Now is the time of year when many people write predictions for 2011. Here are mine:
- USB 3.0– This is the year that USB 3.0 appears on many notebooks. End users will shop for it, but no one will actually have anything useful to connect to the standard. This will be a technology that is rather staid, but very useful. It allows faster HDD storage, but no one has come up with the killer app for it.
- Light Peak– To steal one of my favorite lines of the year “Are you there God? It’s me, Marketing.” Intel has been rather quiet on this technology for a while.
- Slates– This is an easy one to make because everyone is making the same prediction. Supposedly there are 70 slates being announced at CES in January. Most of them will be commercial failures with disappointing sales and widespread malaise and apathy from consumers. Seventy is way too many, but this is a natural course evolution for any new product. The bell curve for technology has shrunk. We’ve moved from the pioneer stage to the early portion of mass adoption. Look for some very cool products this year. This is THE category to watch.
- Android– Hugely popular for the masses. People will ask for it by name, though they won’t quite understand what “it” is. Vendors capitalize on this mass confusion and provide less than stellar products and operating system environments. Lack of cohesive standards causes disaffection among consumers. This will solve itself by early 2012.
- Windows 7– Does very well as Service Pack 1 finally ships and corporations start massive roll outs. This solidifies Microsoft for another 10 years. This isn’t a bad thing. Windows 7 is stable, mature, and rocks. This is also another example where consumers have been driving corporate to implement new technology.
- Dual Operating Systems– A lot of talk about running a dual Windows/Android or other combination on a single device. Unfortunately, not much more than talk. 2012 is the real year for this to happen.
- Virus on a slate/pad device– A widespread virus outbreak will occur on one of the pad devices – probably Apple’s (just because of its install base). Symantec and others will scramble to provide an anti virus app for download. The really innovative vendors will set up a subscription model where you’re charged 99 cents/month through your iTunes account vs. the standard yearly subscription.
- Virtualization – The alternate slate devices gives a nice sales boost to VM Ware and others to enable corporate applications.
- Modems – Finally die as standard features on notebook PCs. They will be available for some time to come as USB dongles. Aside from a few customers, no one will care that modems are dead.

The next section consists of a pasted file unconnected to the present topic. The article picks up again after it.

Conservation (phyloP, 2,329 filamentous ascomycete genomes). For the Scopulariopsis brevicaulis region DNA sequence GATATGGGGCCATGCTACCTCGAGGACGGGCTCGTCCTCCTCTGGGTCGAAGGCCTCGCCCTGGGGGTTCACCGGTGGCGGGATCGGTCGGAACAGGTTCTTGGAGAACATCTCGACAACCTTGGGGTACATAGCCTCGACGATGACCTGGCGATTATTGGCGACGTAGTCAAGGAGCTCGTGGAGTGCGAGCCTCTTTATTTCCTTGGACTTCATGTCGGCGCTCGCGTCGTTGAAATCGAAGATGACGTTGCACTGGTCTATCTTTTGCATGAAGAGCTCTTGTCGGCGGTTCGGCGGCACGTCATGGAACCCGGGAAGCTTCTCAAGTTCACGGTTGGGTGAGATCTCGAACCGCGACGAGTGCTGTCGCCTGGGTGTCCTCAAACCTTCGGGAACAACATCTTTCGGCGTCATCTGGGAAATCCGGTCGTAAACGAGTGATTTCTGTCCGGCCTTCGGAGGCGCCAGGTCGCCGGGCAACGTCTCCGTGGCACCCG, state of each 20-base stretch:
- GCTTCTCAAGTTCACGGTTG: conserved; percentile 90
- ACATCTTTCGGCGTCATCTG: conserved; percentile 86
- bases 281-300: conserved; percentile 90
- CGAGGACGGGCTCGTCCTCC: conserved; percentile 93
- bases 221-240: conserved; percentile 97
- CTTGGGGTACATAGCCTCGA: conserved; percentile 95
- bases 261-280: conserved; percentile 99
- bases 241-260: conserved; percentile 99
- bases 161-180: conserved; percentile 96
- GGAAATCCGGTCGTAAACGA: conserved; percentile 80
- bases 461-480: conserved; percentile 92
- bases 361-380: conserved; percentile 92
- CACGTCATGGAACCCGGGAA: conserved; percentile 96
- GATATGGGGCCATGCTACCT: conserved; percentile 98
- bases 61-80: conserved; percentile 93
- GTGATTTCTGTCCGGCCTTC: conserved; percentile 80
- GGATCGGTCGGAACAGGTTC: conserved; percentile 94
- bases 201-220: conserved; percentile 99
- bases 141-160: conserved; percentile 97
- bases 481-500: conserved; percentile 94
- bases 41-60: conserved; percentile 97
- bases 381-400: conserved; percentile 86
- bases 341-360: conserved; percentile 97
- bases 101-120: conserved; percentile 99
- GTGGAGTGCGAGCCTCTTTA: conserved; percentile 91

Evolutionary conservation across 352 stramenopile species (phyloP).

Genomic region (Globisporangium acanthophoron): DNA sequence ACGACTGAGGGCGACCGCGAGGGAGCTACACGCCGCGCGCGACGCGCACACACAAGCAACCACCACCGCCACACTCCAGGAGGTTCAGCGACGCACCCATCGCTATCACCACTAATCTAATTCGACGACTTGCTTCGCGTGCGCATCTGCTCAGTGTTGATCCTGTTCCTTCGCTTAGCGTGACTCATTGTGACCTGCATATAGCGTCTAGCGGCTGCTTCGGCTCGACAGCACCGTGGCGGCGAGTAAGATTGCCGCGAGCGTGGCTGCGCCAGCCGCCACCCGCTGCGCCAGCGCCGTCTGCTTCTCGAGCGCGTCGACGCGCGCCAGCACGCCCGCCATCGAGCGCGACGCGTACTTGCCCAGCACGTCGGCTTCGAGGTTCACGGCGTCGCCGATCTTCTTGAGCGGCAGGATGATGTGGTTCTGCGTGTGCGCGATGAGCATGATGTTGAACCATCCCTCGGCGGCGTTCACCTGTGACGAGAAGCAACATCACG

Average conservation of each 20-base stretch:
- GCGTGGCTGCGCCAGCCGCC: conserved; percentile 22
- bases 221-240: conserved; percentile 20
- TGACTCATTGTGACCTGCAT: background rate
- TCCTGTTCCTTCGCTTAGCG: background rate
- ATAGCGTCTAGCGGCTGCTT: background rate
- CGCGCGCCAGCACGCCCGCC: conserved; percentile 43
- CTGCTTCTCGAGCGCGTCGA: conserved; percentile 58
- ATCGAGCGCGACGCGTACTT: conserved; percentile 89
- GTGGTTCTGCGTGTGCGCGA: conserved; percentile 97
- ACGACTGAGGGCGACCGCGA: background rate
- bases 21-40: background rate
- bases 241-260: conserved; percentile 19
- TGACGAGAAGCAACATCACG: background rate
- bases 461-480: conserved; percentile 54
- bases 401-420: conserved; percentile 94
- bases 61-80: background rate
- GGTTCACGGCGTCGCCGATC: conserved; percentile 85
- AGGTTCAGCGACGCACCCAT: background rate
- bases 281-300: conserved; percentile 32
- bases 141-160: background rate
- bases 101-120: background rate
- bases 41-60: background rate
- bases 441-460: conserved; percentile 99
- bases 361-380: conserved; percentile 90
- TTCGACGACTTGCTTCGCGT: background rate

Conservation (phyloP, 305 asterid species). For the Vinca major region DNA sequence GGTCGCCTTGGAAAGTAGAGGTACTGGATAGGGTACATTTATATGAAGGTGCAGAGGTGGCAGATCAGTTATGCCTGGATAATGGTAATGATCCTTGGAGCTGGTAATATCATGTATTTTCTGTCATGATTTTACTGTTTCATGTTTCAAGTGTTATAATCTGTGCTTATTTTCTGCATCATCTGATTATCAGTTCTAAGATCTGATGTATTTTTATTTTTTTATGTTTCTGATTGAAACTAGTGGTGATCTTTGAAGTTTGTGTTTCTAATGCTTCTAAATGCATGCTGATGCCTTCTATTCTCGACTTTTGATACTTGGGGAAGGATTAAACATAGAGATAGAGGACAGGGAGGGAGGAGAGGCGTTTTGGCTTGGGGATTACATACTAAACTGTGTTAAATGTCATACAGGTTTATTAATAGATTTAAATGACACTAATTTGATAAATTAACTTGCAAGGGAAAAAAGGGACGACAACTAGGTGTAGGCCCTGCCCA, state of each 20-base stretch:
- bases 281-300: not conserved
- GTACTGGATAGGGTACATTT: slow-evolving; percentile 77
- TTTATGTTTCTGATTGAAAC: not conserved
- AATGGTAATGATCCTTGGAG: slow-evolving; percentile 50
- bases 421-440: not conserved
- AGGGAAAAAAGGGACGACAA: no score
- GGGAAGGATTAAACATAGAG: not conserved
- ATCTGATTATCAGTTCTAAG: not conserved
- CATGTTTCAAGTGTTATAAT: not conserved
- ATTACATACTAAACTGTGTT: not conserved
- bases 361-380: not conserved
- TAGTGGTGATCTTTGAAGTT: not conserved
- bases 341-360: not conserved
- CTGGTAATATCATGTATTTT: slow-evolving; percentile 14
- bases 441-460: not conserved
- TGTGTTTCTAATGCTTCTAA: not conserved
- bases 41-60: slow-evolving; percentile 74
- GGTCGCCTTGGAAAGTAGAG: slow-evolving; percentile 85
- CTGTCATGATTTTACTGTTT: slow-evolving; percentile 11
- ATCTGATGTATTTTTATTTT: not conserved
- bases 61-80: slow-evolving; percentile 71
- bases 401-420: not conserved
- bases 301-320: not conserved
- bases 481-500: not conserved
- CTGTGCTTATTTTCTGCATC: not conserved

- Embedded Batteries– Embedded batteries become acceptable for the average consumer/SMB end user. Corporate resists these, but without compelling reasons to do so other than “it doesn’t feel right” or “just in case.” There’s no rational reason for this behavior.
- Optical drives– I know it hurts, but it is time to think about giving up your built in optical drive on any system smaller than 15”. It will be okay. I promise. I’ve done it for a year with no ill effects and have only missed it twice.
- Touch on clamshell notebooks– Though cool technology, the market still won’t see the point or usefulness. This technology will continue to be ignored.
- All-in-One Desktops– Moderate adoption in commercial markets. nbsp; Over time, expect these to kill the ultra small form factor that various commercial vendors sell today.
- 3G/4G– Carrier greed and unwillingness to create a new pricing model which will allow the same data plan to be used across multiple devices will continue to make cellular connectivity a slow growth market.
- Serial Ports– We’ll still be talking about and using serial ports ten years from now.
- Mini DisplayPort– More than a few vendors start using this standard on ultra thin laptops. Now that the industry is trying to kill VGA for good, this has a better chance of succeeding, though I still wish HDMI would win instead.
- Bring your own PC to Work– Tantalizing in idea and the potential cost savings for the corporation, but won’t take off any time soon. Corporate is too concerned with security, liability, and help desk support issues.
If you want to succeed as a company in 2011, don’t design for the enterprise. Instead, design for the consumer market and get them to force the new technology and standards up into the enterprise space.